well i guess that you pay attention enough not to join freestyle or any other game mode you don't seem to play. If you don't pay enough attention to the games you join or if you're so scared to lose a little game because you don't want to give it a try and lose 20 points and learn, stop calling this game mode evil and for farmers. It brings a whole new strategy that all the trench players enjoy. Is adjacent forts evil because it's more complicated?
Andd yes, as far as I remember in the european risk board game is played "trench".
It seems as though you are looking to "ramp up the action" so to speak but I'm not in the mood. Sorry.
If you look back I myself never called the game mode "evil", I'm just posing a question to which a few players are prickling to. I can only guess that these players play trench and are taking the question personally but then again there are others who obviously play trench but aren't reacting so defensively.
Implying that I'm "scared", etc., because I pose the question of whether or not some
players are using trench mode to sweep up a few extra points seems a bit of an overreaction. I'm simply exploring a phenomenon. There is no way that a new mode of gameplay like this would not change the rank dynamics of CC to some degree and I'm looking to find out how severe this change actually is. The title is merely a hook, obviously.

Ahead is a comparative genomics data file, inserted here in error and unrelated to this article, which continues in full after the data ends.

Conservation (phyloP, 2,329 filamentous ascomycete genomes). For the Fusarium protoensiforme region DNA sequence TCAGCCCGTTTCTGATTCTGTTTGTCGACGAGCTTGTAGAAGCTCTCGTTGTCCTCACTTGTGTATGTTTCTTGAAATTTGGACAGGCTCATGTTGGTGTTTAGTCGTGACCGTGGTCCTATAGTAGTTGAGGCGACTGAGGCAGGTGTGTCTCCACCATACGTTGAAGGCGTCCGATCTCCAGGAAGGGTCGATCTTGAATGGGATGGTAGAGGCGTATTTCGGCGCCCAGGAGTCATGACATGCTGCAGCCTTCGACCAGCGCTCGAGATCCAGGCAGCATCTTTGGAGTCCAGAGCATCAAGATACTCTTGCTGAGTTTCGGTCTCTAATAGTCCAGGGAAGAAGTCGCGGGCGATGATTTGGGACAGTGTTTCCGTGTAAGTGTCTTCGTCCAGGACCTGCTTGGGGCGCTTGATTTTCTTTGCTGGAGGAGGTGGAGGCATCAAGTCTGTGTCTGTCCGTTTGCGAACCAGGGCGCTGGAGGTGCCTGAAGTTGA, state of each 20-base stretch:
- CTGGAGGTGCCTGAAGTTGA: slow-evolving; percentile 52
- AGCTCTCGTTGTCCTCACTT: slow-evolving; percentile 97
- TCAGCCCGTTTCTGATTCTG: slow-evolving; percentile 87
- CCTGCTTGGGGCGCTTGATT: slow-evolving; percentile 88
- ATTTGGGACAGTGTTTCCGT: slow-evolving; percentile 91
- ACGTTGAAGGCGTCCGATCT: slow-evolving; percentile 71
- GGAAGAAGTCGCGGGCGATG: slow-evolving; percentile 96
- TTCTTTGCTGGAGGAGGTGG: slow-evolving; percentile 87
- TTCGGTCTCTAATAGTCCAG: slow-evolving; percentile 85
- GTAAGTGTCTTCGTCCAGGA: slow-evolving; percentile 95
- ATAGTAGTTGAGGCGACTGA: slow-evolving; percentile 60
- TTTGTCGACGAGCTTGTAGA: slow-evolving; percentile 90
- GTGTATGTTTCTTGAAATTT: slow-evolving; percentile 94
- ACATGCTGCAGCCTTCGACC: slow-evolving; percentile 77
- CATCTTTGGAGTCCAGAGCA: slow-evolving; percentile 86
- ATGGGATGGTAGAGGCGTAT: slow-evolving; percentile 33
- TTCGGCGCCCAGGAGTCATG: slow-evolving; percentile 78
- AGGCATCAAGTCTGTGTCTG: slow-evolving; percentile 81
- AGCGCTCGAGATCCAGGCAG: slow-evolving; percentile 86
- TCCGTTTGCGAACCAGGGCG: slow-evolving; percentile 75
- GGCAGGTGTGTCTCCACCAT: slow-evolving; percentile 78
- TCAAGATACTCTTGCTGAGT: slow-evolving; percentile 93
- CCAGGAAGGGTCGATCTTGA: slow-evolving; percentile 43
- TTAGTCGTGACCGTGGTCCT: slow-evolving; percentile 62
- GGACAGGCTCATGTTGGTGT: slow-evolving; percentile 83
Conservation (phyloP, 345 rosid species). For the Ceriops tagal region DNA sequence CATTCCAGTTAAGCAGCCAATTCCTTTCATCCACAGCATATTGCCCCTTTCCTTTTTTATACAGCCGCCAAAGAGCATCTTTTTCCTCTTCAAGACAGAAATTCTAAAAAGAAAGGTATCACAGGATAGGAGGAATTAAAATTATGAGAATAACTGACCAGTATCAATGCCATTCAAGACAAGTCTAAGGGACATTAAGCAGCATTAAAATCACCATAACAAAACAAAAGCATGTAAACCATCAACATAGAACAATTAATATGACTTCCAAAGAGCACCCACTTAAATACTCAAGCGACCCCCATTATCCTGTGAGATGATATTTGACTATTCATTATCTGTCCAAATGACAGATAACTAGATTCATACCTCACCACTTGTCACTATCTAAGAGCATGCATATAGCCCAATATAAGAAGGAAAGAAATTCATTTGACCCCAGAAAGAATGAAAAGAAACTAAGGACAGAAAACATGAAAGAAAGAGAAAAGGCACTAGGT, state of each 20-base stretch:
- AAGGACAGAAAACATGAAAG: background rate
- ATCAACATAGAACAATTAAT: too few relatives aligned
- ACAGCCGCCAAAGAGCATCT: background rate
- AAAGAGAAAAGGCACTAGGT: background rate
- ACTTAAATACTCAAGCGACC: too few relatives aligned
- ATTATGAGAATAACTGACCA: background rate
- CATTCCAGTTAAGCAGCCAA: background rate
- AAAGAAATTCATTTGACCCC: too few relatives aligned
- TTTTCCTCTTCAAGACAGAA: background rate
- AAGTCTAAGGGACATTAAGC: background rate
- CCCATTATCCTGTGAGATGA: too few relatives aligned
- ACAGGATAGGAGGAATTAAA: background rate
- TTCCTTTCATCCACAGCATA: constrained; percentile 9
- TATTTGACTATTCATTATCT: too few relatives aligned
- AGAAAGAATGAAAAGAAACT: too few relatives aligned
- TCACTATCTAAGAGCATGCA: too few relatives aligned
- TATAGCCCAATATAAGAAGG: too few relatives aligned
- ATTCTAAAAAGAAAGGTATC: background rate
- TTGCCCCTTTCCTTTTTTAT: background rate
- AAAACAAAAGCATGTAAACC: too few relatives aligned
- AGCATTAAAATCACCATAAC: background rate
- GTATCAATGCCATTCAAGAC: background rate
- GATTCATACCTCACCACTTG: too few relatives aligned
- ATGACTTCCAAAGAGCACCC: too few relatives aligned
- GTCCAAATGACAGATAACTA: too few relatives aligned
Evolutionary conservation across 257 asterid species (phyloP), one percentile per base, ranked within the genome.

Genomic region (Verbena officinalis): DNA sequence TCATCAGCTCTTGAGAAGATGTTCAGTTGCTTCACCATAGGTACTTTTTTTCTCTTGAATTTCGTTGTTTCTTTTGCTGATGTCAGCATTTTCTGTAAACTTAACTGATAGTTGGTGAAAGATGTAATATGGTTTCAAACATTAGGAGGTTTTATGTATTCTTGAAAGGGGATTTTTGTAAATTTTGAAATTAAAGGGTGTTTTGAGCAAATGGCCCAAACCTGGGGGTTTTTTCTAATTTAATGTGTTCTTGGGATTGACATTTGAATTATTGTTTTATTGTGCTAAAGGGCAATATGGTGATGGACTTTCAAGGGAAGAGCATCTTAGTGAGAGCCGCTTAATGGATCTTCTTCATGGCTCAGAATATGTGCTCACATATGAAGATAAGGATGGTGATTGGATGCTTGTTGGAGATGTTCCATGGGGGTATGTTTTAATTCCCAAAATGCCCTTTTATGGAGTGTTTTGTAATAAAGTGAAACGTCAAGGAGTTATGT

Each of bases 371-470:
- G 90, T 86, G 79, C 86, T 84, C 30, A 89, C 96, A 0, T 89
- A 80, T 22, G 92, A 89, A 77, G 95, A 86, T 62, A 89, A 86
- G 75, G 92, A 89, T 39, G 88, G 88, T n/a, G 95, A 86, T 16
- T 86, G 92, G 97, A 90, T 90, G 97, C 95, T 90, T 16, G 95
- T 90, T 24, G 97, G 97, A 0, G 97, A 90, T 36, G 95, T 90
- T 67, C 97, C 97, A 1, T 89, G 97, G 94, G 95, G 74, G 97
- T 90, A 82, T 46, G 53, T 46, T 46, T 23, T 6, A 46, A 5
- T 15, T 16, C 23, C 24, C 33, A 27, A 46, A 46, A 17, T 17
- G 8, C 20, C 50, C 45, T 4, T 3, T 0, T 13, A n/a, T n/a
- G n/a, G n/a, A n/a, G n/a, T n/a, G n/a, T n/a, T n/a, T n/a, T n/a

maasman wrote:Escalating, fog, freestyle, adjacent, no spoils, chained, team games, probably others. Except for a slight variation on adjacent and escalating, all these settings were brand new to me when I joined. At home we had always played trench, escalating, free for all and a variation of unlimited adjacent fortifications, which was you could move any amount of armies 2 regions and you could do this as much as you want as long as those armies didn't move again. So to me personally, CC was totally foreign. I know that the new risk games have flat rate as more standard, so escalating would be a jump, and no spoils, while simple, requires a brand new strategy to learn. I also know that other people have their own house rules, which can make learning CC confusing for anyone who hasn't seen even half the settings offered here. Some settings take longer than others to learn obviously, but overall it would still make brand new players vulnerable to a large amount of abuses for the first 10 games or so for even the easiest of settings.
Again, I feel that any of these settings, while obviously different when taken to their extremes, still encompass the basic gameplay of the board game. Fog is just a matter of decripting game history/knowing a map, escalating cards involves preparing for sweeps(generalizing), adjacent forts involves more planning of movement of troops, etc., but the core gameplay remains the same. There should be some consideration for the relative strangeness of settings and the magnitude of the handicap that each produces for a player foreign to it.